By Jensen, Randy on September 29, 2020.
With old wounds reopening in the city over the Lethbridge Overdose Prevention Society’s decision to offer an unsanctioned overdose prevention site in public areas of downtown this past weekend, the Community Issues Committee of city council held an impromptu information session during its regular meeting on Monday.
Councillors asked the City’s senior bylaw officer Dave Henley to explain the next steps going forward. Henley told council the Lethbridge Police Service was monitoring the tent set up by the Lethbridge Overdose Prevention Society for illegal drug use and other criminal activity, but had yet to witness any criminal use of drugs near or within the tent.
Coun. Blaine Hyggen acknowledged the police effort, but felt the tent could be taken down immediately as it was in violation of the City’s bylaws regarding illegal structures.
Henley said there were steps the City has to take under the Municipal Government Act in order to enforce the bylaw Hyggen was referring to. First, the group would have to be officially informed they were in violation of the City’s bylaws, and they would be given a certain amount of time to comply. If they failed to comply the City would then be able to give official notice the illegal structure would have to come down or issue tickets for non-compliance.
If the group still failed to comply, the City could seek out a court order to enforce the notice.
Henley said the ones given the notice would also be able to appeal it under the MGA, and it was preferred if a mediated solution could be arrived at before it got to that point.
After Henley’s presentation, Hyggen expressed his continued frustration and confusion to reporters regarding the issue.
“There is a tent that has been erected,” he stated. “There is no permit for it. So it should be removed. I am just confused as to why that is not the case. I will look more into it and get more information from our city manager.”
Prior to the meeting, a group of about a dozen members of the Lethbridge Citizens Alliance protested outside city hall. They, too, demanded the City take swift action against the Lethbridge Overdose Prevention Society.
“This is not my Lethbridge,” said the group’s spokesperson Mike Hoffman. “I hope they don’t give a permit to these people to operate an illegal, non-sanctioned activity, because that is what it is. And for our City to support that, I think would be a slap in the face to every citizen that pays taxes in this city.”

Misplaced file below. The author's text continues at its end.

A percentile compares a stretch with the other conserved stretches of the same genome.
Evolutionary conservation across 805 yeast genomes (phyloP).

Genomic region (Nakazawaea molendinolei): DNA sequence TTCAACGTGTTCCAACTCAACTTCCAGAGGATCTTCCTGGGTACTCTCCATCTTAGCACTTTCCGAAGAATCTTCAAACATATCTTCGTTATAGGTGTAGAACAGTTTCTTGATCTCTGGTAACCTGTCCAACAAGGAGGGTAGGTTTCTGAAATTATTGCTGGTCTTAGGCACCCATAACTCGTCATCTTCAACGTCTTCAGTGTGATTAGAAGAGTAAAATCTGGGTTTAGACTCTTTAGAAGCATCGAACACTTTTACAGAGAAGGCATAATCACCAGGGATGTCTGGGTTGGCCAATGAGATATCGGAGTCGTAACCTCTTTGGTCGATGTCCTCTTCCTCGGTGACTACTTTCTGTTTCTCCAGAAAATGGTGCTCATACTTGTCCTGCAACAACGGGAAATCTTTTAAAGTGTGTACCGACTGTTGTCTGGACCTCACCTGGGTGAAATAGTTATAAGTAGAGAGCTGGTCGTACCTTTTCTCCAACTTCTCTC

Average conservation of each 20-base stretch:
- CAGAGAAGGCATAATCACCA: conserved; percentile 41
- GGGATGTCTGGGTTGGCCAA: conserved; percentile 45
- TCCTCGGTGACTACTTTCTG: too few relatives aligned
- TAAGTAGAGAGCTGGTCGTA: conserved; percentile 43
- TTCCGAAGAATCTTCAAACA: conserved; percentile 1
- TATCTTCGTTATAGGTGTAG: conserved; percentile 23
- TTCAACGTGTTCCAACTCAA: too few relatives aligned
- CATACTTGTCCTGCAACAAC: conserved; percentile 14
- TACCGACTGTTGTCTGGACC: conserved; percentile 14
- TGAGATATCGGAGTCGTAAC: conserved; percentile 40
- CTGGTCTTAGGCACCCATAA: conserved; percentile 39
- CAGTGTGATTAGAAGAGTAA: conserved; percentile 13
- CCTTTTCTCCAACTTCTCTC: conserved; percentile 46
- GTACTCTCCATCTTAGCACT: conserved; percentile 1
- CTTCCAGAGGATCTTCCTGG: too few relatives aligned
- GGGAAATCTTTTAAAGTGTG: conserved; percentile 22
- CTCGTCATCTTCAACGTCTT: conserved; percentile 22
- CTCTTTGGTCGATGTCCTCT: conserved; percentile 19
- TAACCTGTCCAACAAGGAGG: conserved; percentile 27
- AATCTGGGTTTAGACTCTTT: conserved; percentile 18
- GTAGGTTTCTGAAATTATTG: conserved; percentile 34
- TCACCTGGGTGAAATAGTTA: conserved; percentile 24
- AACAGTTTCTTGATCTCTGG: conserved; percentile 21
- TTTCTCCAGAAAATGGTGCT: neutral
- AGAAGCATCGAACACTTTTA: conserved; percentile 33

He said the people in Lethbridge had worked too long and hard to have the former supervised consumption site closed to allow this type of illegal activity in city parks.
“I am here today to state our disdain to our mayor and council with regards to this last weekend’s activities that went unchecked here in our city parks,” he said. “We have our Lethbridge city police force turning a blind eye to these circumstances when we have brought it to their attention each night when they have set up these tents.”
Mayor Chris Spearman conceded the Overdose Prevention Society may be well-intentioned, but felt there was simply no room in the community for this type of unsanctioned activity.
“We encourage people to use the sanctioned Overdose Prevention Site operating by Alberta Health Services in Lethbridge,” Spearman said. “We want people going there rather than using impromptu sites in our city parks.”
“We don’t want rogue elements starting up,” he added. “We understand the people are well-intentioned, but, at the same time, you have to follow the law. And you have to make sure we are working as a community to address our challenges together.”
Police and City bylaw officials were on hand as the group set up Monday night at Galt Gardens. A ticket was issued for not having a permit and officials again pointed out that at the time no illegal activity was occurring.
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